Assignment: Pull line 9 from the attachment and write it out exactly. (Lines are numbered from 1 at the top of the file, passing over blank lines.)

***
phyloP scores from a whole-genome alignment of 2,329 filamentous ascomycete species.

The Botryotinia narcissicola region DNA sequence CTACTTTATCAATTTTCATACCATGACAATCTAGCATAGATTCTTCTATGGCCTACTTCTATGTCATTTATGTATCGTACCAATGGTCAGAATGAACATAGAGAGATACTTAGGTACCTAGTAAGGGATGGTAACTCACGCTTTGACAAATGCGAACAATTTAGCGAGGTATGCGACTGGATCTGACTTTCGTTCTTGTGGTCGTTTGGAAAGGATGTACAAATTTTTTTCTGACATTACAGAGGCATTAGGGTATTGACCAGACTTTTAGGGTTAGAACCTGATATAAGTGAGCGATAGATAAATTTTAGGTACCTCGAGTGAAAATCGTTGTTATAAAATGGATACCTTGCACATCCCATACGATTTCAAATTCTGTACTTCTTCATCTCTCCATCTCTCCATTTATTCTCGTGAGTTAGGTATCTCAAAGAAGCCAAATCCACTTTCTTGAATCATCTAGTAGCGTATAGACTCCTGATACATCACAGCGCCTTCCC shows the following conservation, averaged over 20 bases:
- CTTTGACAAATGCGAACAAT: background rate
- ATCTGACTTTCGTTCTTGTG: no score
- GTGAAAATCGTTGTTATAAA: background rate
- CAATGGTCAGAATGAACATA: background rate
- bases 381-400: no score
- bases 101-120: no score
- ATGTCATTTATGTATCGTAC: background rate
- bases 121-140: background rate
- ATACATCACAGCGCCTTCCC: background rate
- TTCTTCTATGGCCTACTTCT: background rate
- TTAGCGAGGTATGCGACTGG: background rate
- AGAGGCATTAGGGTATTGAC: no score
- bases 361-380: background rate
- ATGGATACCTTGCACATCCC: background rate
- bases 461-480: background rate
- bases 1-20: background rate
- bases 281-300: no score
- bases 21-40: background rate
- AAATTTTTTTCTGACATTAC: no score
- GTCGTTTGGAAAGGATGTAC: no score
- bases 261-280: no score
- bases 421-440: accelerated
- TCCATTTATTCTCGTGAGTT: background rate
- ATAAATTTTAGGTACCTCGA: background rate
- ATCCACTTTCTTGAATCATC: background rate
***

- ATGTCATTTATGTATCGTAC: background rate